Palaeoecologist, John Carson @DrJohnCarson: A Day in the GeoLife Series


Dr. John Carson, Palaeoecologist

NAME:  John Carson

CURRENT TITLE:  Post-doctoral Researcher

AREA OF EXPERTISE:  Tropical palaeoecology,


EDUCATION:  Undergraduate degree in Geology and Archaeology (University of Birmingham, United Kingdom), Masters in Environmental Reconstruction (University of Manchester, United Kingdom), and PhD in Tropical Palaeoecology (University of Edinburgh, United Kingdom).


What’s your job like?

My job involves a lot of thinking, learning, and the identification and solving of problems. I am in that fortunate stage of my career (postdoc) where the focus really is on RESEARCH over teaching and administration. It’s an exciting and scary time, when there is seemingly a lot of freedom to shape your research agenda, but where you also face the challenge of establishing yourself as an independent researcher.

What’s a typical day like?

As with most researchers, my day is highly varied depending on the time of year. When I’m in the United Kingdom (UK) and at the University, I try to mix up my day with a bit of desk-based work such as paper writing/reviewing, and a bit of lab work, which normally means prepping (watch out for the acid!) or counting pollen. My day-to-day also includes supervising undergraduate and PhD students, attending meetings, seminars and talking with collaborators.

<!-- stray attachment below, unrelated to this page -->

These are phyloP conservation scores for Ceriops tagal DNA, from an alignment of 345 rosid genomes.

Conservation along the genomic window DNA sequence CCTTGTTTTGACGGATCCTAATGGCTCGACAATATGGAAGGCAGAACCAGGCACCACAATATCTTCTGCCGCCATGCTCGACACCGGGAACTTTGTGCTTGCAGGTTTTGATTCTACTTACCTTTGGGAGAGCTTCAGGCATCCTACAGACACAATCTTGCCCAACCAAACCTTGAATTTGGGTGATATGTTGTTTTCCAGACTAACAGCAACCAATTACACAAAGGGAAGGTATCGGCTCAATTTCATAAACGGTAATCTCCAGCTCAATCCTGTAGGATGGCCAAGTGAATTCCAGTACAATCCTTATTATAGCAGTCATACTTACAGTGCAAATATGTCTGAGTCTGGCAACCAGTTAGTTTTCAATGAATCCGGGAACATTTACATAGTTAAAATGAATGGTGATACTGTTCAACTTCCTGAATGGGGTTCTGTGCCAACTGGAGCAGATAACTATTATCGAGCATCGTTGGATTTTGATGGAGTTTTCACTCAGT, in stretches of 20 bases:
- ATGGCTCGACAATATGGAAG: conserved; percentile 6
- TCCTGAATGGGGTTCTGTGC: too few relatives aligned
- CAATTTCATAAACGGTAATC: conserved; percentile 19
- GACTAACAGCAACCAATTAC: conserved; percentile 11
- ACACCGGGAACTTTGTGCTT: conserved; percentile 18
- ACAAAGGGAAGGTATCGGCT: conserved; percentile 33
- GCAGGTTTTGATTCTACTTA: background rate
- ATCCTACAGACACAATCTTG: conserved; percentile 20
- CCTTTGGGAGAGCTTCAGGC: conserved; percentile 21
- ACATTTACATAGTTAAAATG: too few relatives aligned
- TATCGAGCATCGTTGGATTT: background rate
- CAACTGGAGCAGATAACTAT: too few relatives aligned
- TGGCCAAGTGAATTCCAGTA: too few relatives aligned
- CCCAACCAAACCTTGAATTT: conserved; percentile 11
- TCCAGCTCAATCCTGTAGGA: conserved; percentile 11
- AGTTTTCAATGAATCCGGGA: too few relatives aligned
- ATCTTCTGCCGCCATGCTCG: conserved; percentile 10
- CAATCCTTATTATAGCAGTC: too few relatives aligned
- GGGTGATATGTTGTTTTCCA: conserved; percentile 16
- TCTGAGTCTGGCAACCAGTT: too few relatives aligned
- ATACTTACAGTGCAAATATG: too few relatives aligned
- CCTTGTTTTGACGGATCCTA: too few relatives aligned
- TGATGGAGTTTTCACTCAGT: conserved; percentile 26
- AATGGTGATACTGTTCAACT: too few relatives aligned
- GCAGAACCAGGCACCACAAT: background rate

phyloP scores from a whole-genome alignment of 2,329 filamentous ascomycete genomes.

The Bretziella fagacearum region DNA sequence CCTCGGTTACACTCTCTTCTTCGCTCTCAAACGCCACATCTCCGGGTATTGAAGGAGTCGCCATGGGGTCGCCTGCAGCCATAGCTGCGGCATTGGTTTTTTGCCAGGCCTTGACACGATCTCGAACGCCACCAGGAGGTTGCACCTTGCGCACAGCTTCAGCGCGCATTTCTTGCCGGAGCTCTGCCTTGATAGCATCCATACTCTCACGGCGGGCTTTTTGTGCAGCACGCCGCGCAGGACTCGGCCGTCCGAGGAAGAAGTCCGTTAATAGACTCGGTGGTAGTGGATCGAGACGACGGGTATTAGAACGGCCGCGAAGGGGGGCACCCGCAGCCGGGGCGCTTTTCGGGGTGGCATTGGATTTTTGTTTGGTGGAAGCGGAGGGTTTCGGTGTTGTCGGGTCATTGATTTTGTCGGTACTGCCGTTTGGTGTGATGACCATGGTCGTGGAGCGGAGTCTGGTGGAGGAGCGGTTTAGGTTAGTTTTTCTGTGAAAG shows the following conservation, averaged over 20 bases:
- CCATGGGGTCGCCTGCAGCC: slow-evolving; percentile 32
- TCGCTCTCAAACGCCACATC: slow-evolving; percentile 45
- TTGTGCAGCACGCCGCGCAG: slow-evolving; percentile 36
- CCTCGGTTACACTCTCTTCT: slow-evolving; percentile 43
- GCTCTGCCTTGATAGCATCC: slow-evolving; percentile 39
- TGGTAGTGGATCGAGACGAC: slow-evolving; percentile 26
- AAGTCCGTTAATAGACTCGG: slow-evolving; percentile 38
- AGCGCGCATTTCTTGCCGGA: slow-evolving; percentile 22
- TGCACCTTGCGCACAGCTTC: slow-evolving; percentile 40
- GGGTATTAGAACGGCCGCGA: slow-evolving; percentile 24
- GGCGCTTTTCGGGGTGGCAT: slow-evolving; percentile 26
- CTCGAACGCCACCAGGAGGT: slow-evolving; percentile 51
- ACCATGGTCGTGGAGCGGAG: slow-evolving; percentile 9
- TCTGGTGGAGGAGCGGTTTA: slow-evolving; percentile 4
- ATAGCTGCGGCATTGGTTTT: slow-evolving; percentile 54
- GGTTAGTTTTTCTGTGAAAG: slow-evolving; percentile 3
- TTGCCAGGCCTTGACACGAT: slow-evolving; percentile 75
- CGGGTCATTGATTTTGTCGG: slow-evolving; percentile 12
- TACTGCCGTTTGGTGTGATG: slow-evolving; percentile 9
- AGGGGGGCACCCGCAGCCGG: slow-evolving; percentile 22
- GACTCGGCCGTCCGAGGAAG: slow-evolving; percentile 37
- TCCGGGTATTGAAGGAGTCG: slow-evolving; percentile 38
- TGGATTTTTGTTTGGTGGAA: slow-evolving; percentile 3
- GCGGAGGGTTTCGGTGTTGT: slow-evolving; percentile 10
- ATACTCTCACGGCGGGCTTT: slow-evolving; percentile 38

During the summer, I often head off on fieldwork. In the last few years that has been in the Bolivian and Brazilian Amazon. Fieldwork for me involves traveling to remote sites, using most forms of transport known to man (truck, ox-cart, speedboat, canoe, horse) and taking sediment cores from lakes or digging soil pits. It’s demanding physical work sometimes in a tough environment, but worth it for the experience of visiting a beautiful landscape and meeting people with a very different way of life.


Dr. John Carson, paleoecologist, digging hole for fieldwork. Photo credit: John Carson

Some days you will find me at an international conference. These are highly stimulating, but often very intense meetings, full of new ideas, new contacts and reunions with people who you might not have seen for a few years.

What’s fun?

Constantly learning and being surrounded by people who are passionately interested in their research area, being around students and seeing their enthusiasm develop, and the opportunity to travel and work with people from different cultural backgrounds.


Dr. John Carson, paleoecologist working on fieldwork canoe. Photo credit: John Carson

What’s challenging?

Sometimes the breadth of knowledge or the size of the questions out there can be overwhelming. There are growing pressures on research funding and on academics to make their research world-leading, impactful and to have practical (economic) applications. For early career scientists, the difficulties of establishing yourself as an independent researcher in a highly competitive job market are well document. If anything, with cuts on government spending in many countries, those pressures will only become greater. So, with all that lurking over your shoulder, I’d say that staying focussed on the research can be a challenge.

What’s your advice to students?

Be open to opportunities, don’t be afraid of change, and don’t undervalue your own knowledge/expertise.


Dr. John Carson, paleoecologist, loading fieldwork boat. Photo credit: John Carson

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